Forest Bathing … because for the great many of us, we simply can’t at the moment

Reprising a spring walk in Surrey last year, around Ranmore Common, through some glorious woodland.

Forest bathing – simply being calm and quiet amongst the trees, breathing deeply, moving slowly. De-stressing. There was such a beautiful light filtering through the emerging foilage, the structure of the trees not yet obscured. Birdsong and unaccountably very few other walkers about. I can still remember the feeling of walking through these woodlands. Plus, there was a pint at the end of it.


Enjoying the natural beauty of Surrey today, with a 12 mile walk and picnic – beautiful scenery – Beech and Oak woodland, chalk downland, a stretch along the North Downs Way, Denbies Wine Estate, lunch with a view right over to The Shard and Canary Wharf – 30 miles away maybe?

Some beautiful houses in Mickleham and Westhumble, churches, bird song. Just lovely. Fitbit tells me I’ve done 26,836 steps, burned 3982 calories, climbed the equivalent of 110 flights of stairs (it was a steep ascent from river level to the heights above the Denbies Wine Estate), but worth it for the view.

Ranmore Common, Fetcham Downs, Norbury Park, River Mole, Mickleham, Westhumble, Denbies and back.

Must look up St Barnabas’ Church by Ranmore Common (phone had died by then so no picture), nor of the bluebell woods just by there which were beautiful. Reserved in my memory then. And the story behind ‘leladine’, that big arch way.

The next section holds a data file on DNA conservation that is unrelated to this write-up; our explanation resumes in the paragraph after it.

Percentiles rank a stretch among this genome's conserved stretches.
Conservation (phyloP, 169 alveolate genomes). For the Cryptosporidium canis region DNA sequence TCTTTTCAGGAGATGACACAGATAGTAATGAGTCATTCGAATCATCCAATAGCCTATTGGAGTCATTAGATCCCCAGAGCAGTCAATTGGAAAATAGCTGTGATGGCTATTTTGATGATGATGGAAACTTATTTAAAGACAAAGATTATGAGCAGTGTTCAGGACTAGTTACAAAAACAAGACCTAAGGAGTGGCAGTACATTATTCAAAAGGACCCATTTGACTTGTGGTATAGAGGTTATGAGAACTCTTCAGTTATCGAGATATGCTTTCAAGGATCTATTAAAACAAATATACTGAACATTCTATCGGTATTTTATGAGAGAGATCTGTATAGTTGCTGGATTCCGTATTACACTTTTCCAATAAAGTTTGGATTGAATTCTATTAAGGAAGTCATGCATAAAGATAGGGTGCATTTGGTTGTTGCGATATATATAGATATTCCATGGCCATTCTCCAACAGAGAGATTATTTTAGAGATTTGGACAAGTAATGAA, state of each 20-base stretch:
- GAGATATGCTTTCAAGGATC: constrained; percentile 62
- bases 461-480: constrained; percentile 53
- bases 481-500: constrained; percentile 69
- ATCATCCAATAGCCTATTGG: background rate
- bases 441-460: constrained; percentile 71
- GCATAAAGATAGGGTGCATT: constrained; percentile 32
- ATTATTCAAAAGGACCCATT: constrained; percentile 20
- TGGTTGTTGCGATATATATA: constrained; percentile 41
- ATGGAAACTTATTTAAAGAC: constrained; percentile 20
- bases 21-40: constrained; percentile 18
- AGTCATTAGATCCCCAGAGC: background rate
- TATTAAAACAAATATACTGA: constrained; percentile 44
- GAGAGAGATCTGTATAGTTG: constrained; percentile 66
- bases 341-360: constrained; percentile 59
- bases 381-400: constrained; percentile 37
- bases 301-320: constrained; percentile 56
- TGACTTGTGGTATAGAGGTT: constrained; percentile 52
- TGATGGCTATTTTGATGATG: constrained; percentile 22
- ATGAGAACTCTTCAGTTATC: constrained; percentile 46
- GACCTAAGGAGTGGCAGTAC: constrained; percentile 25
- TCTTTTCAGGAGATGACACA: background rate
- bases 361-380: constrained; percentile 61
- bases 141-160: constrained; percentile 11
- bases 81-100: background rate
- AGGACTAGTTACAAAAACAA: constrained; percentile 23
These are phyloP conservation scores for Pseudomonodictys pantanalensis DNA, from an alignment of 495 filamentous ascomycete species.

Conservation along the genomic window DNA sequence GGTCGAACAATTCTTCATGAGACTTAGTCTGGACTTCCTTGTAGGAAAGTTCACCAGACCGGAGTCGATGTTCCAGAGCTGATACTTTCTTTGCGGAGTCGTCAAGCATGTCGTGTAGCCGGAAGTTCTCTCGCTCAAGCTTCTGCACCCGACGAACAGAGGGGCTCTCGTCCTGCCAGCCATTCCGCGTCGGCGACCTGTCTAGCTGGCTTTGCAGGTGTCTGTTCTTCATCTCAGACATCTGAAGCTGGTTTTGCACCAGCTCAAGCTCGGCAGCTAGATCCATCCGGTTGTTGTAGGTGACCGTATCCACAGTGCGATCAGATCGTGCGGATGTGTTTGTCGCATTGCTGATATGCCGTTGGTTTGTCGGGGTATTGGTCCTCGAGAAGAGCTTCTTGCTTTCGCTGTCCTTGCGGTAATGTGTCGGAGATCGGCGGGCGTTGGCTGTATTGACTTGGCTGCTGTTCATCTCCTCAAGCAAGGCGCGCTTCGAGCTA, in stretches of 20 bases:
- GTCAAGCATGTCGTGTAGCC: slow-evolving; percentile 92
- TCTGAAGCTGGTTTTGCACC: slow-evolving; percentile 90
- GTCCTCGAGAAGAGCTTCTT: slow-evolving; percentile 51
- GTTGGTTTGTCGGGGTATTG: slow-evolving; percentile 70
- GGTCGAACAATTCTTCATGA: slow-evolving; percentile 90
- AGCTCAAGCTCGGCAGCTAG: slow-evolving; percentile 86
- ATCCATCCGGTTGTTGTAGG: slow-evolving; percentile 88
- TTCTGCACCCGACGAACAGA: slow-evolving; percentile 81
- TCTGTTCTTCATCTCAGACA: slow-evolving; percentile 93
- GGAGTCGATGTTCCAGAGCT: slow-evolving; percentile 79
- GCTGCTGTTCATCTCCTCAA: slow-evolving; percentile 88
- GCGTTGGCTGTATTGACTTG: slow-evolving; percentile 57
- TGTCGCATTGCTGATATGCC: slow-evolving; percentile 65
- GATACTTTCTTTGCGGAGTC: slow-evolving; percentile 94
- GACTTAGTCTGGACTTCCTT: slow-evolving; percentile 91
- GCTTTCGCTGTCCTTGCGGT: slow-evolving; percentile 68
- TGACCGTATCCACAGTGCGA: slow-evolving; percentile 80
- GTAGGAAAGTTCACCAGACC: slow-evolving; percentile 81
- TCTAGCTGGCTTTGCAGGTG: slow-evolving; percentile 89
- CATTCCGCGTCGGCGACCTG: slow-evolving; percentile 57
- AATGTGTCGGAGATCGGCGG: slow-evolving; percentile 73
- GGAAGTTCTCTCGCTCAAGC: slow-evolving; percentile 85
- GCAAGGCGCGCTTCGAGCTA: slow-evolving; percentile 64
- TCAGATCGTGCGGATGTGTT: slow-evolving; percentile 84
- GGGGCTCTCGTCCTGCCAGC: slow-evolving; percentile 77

Three lovely days over the Bank Holiday weekend, with RHS Wisley, Nymans and a Surrey walk today. I have another day off tomorrow so will have to decide what to do. Might just have to be the Dale Chihuly at Kew, if I can summon the energy to get there for 8pm for early opening  – got to beat those crowds. We’ll see.


From the Forestry England website –


Beginner Tips for Forest Bathing

  • Turn off your devices to give yourself the best chance of relaxing, being mindful and enjoying a sensory forest-based experience.
  • Slow down. Move through the forest slowly so you can see and feel more.
  • Take long breaths deep into the abdomen. Extending the exhalation of air to twice the length of the inhalation sends a message to the body that it can relax.
  • Stop, stand or sit, smell what’s around you, what can you smell?
  • Take in your surroundings using all of your senses. How does the forest environment make you feel? Be observant, look at nature’s small details.
  • Sit quietly using mindful observation; try to avoid thinking about your to-do list or issues related to daily life. You might be surprised by the number of wild forest inhabitants you see using this process.
  • Keep your eyes open. The colours of nature are soothing and studies have shown that people relax best while seeing greens and blues.
  • Stay as long as you can, start with a comfortable time limit and build up to the recommended two hours for a complete forest bathing experience.


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